The Muddled Distinction between Environment and Profit

Just as beauty is in the eyes of the beholder, so too, is value. Each of us understands our dependency on nature as the supplier of the proper environmental conditions to enable the availability of all of the raw materials needed for our survival as a species. Like children to parents, we are even more dependent on nature for our nurturing. We may not often think about the hierarchy of this relationship but we should.

Like the tension that exists between the right of passage of teenagers and controlling will of parents in this development cycle, there seems to be a constant tension between the unrealistic demands that humans place on nature. Nature has become an overused pawn in an ever-worsening environmental game. I have written numerous posts on the demands placed on the environment by our consumptive behaviors.

A recent article that appeared in the Huffington Post – Coal Exports Contradict Obama’s Climate Pledge, Critics Say, highlights yet another example of our mentality to try to balance the impact on environment with the reality of economics. Many countries are blessed (or cursed) with an ample supply of coal. For centuries, coal has been used for fuel. There are several types of coal. The primary distinction is carbon content which allows some coal to burn hotter than other coals. From the Powder River Coal Company:

“There are many types of coal, including anthracite, bituminous, subbituminous, and lignite. Anthracite has the highest carbon content. The carbon content is anywhere between 86 and 98 percent. Anthracite produces nearly 15,000 Btu’s per pound (a Btu, or British Thermal Unit, is the amount of heat needed to raise the temperature of one pound of water one degree Fahrenheit). This type of coal is what you might burn in your home. There are 7.3 billion tons of anthracite reserves in the United States, mainly in Pennsylvania.

Bituminous coal is the most plentiful type of coal in the United States. It is mainly found in the eastern and middle parts of the North American continent. Bituminous coal is primarily used to generate electricity and to make coke for the steel industry. Bituminous coal has a carbon content of 45 to 86 percent and a heat value of 10,500 to 15,500 Btu’s per pound. Subbituminous coal ranks just below bituminous coal with 35 to 45 percent carbon content. The heat value of subbituminous coal is between 8,300 and 13,000 Btu’s per pound. This coal is found in the western states and Alaska. It is a clean burning coal. Power River Coal Company produces subbituminous coal.

Lignite has the lowest carbon content of coal, somewhere between 25 and 35 percent. The heat value of lignite ranges between 4,000 and 8,300 Btu’s per pound. Sometimes lignite is known as brown coal because of its brown color. Lignite is also used to generate electricity. “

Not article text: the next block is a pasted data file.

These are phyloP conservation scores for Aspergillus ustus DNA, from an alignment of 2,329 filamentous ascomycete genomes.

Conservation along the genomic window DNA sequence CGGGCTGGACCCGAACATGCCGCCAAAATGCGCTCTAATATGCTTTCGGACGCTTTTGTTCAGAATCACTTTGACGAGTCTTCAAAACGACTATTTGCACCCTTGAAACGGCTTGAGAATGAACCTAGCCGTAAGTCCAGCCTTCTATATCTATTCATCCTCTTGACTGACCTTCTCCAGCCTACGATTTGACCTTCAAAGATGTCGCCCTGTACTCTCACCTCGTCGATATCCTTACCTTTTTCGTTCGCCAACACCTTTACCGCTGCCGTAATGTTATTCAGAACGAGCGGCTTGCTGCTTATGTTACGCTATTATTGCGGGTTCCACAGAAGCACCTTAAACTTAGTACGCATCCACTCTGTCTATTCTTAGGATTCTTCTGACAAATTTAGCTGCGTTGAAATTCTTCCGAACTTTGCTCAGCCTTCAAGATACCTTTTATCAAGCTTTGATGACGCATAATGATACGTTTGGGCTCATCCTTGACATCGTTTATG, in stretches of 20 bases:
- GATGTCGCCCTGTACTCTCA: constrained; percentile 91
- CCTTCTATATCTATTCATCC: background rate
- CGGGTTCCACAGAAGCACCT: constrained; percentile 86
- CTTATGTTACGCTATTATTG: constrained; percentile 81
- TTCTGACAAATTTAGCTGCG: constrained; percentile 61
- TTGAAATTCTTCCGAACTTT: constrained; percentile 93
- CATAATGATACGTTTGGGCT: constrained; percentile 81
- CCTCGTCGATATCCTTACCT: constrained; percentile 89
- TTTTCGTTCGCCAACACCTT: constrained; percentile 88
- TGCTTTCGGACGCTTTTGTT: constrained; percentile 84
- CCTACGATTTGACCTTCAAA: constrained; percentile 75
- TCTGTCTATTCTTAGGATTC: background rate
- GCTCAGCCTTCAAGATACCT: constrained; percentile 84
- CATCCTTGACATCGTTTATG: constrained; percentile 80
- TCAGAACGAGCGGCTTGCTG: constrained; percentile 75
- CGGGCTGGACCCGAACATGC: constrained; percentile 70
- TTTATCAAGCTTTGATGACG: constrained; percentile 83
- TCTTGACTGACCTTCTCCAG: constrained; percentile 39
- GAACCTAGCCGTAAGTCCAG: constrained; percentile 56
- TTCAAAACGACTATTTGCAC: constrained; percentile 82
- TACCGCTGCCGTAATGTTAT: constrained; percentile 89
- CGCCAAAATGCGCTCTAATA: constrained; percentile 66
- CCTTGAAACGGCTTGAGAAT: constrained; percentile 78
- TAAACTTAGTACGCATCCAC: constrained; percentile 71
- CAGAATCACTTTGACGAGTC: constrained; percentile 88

Coincidentally, it is the Powder River Basin which is at the heart of the latest lobbying effort to encourage coal exports. The heart of the jockeying between pro and con export positions is summed up in this statement by Thomas M. Power, research professor and professor emeritus of economics at the University of Montana in Missoula:

“If we were serious about doing something about global warming, the federal government certainly wouldn’t be talking about controlling the burning of coal in the U.S. on the one hand while encouraging the export of coal to the rest of the world to be burned.”

Exports are good for the economy. Exports produce domestic employment – something that is sorely needed by virtually every country that actively participates in the global economy. As our global population continues to expand, so do our energy consumption demands. Coal is an abundant and cheap source of fuel. Coal is also a major contributor to atmospheric pollution.

From the website for the Union of Concerned Scientists, this overview of resulting pollutants from burning coal.

“Coal plants are the nation’s top source of carbon dioxide (CO2) emissions, the primary cause of global warming. In 2011, utility coal plants in the United States emitted a total of 1.7 billion tons of CO21.  A typical coal plant generates 3.5 million tons of CO2 per year2. Burning coal is also a leading cause of smog, acid rain, and toxic air pollution.”

After you read the article on Coal Exports, share your thoughts about whether you agree or disagree with Seattle Mayor Mike McGinn when he testified that:

“”Unless we can stop these coal terminals from being built and keep our coal in the ground where it belongs, Washington state coal exports will be responsible for hastening the advance of climate change here at home and around the world.”

 

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